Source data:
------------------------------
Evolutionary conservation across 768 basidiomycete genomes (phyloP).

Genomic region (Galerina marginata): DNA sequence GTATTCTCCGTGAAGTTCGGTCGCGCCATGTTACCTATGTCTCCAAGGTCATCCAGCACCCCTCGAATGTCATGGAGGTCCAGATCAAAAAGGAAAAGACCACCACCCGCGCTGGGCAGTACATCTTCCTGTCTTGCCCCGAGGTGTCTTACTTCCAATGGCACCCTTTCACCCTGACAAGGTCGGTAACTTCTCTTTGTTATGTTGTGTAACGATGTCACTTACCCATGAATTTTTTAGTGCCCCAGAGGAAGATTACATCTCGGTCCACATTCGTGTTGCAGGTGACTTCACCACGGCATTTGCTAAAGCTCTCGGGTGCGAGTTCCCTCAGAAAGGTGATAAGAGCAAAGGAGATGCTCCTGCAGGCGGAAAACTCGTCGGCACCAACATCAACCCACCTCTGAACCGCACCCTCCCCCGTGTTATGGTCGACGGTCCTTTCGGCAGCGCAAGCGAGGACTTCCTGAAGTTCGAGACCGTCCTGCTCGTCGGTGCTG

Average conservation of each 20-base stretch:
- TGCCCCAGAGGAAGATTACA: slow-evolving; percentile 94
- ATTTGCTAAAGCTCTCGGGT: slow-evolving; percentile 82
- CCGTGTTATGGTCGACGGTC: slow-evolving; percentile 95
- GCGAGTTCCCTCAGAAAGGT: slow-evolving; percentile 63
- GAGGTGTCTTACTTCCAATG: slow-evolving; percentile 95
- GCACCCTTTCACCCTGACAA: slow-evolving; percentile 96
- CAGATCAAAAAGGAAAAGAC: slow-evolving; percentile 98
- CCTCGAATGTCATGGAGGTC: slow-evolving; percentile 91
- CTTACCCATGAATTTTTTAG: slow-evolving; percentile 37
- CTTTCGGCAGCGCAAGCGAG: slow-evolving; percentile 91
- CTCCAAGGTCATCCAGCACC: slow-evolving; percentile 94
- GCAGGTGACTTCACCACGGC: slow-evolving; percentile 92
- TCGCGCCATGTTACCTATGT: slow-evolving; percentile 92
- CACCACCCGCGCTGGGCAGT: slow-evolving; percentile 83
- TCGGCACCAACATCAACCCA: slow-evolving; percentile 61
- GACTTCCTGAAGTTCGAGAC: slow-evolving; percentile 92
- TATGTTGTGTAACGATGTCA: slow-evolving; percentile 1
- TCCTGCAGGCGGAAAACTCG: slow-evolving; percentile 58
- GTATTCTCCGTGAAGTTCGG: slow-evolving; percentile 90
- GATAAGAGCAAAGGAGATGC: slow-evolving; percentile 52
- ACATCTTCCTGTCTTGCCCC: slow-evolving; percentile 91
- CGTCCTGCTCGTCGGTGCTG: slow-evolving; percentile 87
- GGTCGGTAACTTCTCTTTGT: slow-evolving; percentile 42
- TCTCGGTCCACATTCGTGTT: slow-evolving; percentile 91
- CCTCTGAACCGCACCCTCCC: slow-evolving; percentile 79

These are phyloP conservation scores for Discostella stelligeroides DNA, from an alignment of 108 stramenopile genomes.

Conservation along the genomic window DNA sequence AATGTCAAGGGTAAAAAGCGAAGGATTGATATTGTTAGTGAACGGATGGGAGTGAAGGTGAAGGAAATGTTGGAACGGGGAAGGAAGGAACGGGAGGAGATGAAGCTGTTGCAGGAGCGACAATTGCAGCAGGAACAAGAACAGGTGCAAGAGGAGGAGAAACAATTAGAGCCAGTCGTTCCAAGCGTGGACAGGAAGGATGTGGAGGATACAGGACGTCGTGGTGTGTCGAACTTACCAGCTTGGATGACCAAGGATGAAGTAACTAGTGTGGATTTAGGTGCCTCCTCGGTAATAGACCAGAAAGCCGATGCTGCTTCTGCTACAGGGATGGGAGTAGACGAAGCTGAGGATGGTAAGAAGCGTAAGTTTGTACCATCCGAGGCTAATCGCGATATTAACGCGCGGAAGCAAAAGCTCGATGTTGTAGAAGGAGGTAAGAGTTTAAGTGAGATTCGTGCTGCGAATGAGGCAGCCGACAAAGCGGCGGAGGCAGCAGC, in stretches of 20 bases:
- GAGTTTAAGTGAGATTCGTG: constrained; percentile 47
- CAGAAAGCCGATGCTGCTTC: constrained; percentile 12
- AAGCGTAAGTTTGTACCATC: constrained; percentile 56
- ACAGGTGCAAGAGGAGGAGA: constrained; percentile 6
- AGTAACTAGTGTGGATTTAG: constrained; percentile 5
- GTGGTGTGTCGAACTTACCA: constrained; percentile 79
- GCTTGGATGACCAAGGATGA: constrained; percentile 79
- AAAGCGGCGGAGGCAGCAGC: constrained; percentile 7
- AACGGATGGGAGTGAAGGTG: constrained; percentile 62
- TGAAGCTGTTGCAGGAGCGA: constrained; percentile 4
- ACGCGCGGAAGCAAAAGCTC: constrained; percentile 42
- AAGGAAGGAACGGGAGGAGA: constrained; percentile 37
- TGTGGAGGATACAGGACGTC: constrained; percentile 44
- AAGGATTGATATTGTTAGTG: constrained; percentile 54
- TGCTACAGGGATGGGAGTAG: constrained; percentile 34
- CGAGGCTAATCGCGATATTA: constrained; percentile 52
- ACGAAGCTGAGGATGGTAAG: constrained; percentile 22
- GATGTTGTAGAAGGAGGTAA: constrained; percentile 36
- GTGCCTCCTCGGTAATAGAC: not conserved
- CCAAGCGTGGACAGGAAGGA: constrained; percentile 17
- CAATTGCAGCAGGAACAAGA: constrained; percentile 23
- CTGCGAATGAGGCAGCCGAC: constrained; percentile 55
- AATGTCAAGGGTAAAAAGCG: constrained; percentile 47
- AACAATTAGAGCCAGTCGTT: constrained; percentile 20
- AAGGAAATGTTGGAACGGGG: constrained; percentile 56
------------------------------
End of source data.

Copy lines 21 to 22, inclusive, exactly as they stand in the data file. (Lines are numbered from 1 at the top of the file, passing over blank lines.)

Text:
- TCCTGCAGGCGGAAAACTCG: slow-evolving; percentile 58
- GTATTCTCCGTGAAGTTCGG: slow-evolving; percentile 90